[2] 
A plan showing the location of permanent erosion control improvements, including both structural and vegetative.
[3] 
An implementation schedule for restoring the project site with permanent erosion and sediment control improvements.
(c) 
An implementation schedule and maintenance, including:
[1] 
An implementation schedule for staging of all stormwater management improvements, coordinating the staging of erosion and sediment control facilities and construction activities.
[2] 
A description of the arrangements, including deed restrictions, if applicable, that will be made for ensuring long-term maintenance of stormwater management and erosion control improvements with contingency plans identifying responsible parties for performing maintenance and the frequency of maintenance.
A. 
The Village Building Inspector or his/her designee shall review the plan for compliance with the requirements of this chapter. The applicant shall, within 30 days of notification, correct any portion of the plan that does not comply. The Village Building Inspector or his/her designees may conduct random inspections to ensure effective control of erosion and sedimentation during all phases of construction.
B. 
All stormwater management and erosion and sediment control permits will require adequate provision for inspection of the property. The applicant shall arrange with the Village Building Inspector or his/her designee for scheduling the following inspections:
(1) 
An initial inspection prior to plan approval.
(2) 
An erosion control inspection to ensure that erosion control practices are in accord with the approved plan.
(3) 
An inspection prior to backfilling any underground drainage or stormwater conveyance structures.
(4) 
A final inspection when all work, including construction of stormwater management facilities and permanent soil stabilization, has been completed.
C. 
The Village Building Inspector and/or his/her designee may also randomly conduct field inspections to ensure effective control of erosion and sedimentation during all phases of construction.
D. 
The applicant shall promptly correct any deficiencies identified as a result of those inspections and be subject to the provisions of § 507-12, Enforcement; penalties for offenses, of this chapter.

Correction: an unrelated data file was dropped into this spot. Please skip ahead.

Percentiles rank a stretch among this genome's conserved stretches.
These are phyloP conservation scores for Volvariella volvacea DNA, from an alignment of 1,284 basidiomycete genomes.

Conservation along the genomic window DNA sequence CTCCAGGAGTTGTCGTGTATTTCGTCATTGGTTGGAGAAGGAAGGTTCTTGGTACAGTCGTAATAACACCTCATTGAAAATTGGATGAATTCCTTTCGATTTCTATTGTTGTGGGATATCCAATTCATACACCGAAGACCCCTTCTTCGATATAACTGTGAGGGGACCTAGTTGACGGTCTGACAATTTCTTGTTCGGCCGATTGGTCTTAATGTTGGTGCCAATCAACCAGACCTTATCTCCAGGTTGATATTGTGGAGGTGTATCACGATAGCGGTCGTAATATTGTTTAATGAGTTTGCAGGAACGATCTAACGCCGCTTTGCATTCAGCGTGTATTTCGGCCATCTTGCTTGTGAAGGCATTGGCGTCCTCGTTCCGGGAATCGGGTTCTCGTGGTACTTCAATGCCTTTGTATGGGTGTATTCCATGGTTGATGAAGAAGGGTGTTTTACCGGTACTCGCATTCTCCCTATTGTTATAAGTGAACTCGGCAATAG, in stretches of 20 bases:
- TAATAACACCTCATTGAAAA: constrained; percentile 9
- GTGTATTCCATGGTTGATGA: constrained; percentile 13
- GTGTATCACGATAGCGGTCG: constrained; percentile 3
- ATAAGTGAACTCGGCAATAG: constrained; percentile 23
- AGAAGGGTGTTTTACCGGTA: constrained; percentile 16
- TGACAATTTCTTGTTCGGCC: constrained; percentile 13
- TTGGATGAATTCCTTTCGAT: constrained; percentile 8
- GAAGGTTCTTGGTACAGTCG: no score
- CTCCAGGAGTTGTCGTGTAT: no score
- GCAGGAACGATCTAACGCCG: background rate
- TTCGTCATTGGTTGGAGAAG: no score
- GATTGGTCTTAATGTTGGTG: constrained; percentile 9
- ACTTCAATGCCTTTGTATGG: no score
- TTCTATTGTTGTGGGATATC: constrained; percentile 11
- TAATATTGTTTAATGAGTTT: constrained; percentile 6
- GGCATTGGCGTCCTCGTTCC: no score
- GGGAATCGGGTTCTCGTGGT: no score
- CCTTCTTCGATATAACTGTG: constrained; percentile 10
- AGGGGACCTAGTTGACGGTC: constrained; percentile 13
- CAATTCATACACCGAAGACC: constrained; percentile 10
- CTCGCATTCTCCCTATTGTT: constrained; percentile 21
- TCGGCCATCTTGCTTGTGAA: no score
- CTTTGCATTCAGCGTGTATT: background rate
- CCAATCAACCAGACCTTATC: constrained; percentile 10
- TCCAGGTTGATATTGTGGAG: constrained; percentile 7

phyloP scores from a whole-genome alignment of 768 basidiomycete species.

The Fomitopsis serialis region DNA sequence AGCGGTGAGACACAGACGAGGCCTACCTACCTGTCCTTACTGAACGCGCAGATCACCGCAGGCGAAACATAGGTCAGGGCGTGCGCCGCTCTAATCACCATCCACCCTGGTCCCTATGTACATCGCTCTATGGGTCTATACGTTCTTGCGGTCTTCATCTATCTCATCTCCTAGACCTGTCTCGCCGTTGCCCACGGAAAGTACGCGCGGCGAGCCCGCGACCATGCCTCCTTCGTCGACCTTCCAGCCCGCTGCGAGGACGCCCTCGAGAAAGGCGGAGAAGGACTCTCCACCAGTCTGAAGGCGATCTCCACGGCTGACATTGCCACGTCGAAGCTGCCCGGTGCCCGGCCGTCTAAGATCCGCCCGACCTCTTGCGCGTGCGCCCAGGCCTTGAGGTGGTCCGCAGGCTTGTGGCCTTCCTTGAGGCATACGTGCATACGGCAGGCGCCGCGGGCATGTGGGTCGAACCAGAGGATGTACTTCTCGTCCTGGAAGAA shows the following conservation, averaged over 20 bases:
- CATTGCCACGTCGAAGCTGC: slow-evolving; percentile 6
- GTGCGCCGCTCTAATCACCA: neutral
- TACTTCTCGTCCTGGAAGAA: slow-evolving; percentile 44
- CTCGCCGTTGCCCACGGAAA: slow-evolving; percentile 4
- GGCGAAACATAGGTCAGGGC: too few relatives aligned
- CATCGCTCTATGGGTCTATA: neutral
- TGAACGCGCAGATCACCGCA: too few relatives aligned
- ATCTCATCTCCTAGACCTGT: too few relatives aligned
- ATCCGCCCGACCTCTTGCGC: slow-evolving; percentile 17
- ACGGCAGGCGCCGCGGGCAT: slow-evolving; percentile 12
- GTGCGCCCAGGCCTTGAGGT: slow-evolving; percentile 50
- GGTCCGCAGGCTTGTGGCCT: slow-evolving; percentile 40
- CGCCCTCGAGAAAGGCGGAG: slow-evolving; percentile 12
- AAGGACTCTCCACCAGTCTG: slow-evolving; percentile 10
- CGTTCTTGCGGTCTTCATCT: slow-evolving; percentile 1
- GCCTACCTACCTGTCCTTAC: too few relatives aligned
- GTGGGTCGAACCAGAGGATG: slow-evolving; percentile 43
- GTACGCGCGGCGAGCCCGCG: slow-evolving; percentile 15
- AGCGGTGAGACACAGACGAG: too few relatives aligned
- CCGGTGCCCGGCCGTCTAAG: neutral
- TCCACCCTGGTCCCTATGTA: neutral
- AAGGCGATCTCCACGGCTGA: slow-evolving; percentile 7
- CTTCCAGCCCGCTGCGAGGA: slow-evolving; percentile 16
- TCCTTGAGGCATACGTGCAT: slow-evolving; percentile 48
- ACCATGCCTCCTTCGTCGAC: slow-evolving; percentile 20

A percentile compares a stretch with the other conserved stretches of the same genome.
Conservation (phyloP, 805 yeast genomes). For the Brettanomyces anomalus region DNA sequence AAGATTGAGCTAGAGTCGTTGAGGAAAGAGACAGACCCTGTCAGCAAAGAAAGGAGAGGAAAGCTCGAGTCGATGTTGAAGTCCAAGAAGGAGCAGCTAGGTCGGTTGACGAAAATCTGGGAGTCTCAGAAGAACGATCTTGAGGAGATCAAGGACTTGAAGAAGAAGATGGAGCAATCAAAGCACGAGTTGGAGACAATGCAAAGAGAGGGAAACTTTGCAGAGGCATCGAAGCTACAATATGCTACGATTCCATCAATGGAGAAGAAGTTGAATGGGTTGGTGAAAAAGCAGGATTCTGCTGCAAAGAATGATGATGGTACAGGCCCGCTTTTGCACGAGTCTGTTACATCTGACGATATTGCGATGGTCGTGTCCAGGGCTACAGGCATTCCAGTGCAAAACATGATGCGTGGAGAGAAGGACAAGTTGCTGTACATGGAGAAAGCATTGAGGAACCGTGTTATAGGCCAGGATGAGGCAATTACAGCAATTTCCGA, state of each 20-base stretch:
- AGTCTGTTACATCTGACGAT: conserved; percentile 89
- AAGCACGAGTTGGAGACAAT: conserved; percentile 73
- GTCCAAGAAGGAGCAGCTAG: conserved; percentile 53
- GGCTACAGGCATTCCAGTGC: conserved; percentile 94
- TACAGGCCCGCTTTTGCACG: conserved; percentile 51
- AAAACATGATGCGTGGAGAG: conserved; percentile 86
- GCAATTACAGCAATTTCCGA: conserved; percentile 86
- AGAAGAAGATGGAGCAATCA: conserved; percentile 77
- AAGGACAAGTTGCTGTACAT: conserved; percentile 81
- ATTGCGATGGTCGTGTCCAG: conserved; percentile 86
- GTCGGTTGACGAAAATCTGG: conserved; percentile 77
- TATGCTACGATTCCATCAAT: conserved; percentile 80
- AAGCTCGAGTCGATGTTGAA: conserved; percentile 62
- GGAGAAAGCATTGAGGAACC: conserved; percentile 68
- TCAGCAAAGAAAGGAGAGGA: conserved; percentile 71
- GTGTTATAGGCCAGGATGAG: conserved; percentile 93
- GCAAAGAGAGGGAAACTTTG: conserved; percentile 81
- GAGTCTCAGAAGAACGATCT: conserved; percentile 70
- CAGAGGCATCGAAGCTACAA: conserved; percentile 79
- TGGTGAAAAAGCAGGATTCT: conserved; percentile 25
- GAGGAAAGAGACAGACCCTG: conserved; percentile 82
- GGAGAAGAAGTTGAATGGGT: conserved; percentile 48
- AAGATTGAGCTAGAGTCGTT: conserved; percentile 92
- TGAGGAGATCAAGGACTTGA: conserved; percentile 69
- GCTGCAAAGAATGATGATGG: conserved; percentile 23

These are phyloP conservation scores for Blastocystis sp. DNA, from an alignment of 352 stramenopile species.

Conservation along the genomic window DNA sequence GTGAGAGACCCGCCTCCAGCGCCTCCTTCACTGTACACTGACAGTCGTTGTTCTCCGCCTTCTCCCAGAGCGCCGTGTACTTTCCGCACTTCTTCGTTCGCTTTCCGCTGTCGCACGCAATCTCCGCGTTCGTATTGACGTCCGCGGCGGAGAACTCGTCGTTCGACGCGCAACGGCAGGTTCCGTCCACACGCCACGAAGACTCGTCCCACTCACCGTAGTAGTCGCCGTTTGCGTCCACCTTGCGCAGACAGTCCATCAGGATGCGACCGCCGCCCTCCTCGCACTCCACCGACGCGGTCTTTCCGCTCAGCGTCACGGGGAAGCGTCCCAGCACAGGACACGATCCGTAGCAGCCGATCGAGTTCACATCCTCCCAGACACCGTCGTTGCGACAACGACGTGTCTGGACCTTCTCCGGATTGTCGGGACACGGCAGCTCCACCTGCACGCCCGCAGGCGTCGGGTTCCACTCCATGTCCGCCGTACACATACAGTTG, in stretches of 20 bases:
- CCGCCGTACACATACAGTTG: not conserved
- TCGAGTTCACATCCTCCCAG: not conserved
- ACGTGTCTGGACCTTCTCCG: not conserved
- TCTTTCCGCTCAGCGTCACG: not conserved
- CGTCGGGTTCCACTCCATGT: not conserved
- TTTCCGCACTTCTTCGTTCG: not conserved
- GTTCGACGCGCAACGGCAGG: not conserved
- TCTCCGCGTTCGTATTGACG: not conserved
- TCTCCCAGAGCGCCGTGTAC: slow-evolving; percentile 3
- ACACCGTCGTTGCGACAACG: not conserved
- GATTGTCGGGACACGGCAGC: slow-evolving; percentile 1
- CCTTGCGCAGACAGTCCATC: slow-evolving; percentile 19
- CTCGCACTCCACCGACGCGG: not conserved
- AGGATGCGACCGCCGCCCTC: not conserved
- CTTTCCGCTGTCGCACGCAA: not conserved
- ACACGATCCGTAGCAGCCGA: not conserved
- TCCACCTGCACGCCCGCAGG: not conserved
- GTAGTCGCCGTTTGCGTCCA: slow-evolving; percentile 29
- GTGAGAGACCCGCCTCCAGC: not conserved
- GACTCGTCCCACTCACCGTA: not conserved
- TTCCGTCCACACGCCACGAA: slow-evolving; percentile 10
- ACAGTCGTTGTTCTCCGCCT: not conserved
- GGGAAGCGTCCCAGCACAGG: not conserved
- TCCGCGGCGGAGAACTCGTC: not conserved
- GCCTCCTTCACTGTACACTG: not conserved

E. 
No building permit may be issued until a stormwater management and erosion and sediment control permit has been issued for those activities controlled under this chapter.
F. 
Activities that involve the disturbance of an area of one acre or more shall comply with any New York State Department of Environmental Conservation (DEC) requirements.
A. 
In order to ensure full and faithful completion of all construction activities related to compliance with all conditions of the approved stormwater management and erosion and sediment control plan, a cash deposit shall be required from the applicant prior to issuance of a permit. Said cash deposit shall be sufficient to cover the full cost, as estimated by the Village Building Inspector, of construction of all improvements specified in the stormwater management and erosion and sediment control plan and the permit. Such deposits shall be promptly refunded upon the completion of the project and the final inspection and approval by the Village Building Inspector or his/her designee.
B. 
Where stormwater management and erosion and sediment control facilities are to be operated and maintained by a developer/owner or responsible legal entity, the Village may require a maintenance bond or other surety prior to the issuance of a permit. Such maintenance bond or other surety, as approved by the Village Attorney, shall be sufficient to cover the costs, as estimated by the Village Building Inspector, of proper maintenance of the facilities for five years after completion of a final inspection in accordance with § 507-10, Plan review, approval and inspections, of this chapter. Subsequent to five years, the developer/owner or responsible legal entity shall file an affidavit with the Village Building Inspector attesting to maintenance in perpetuity.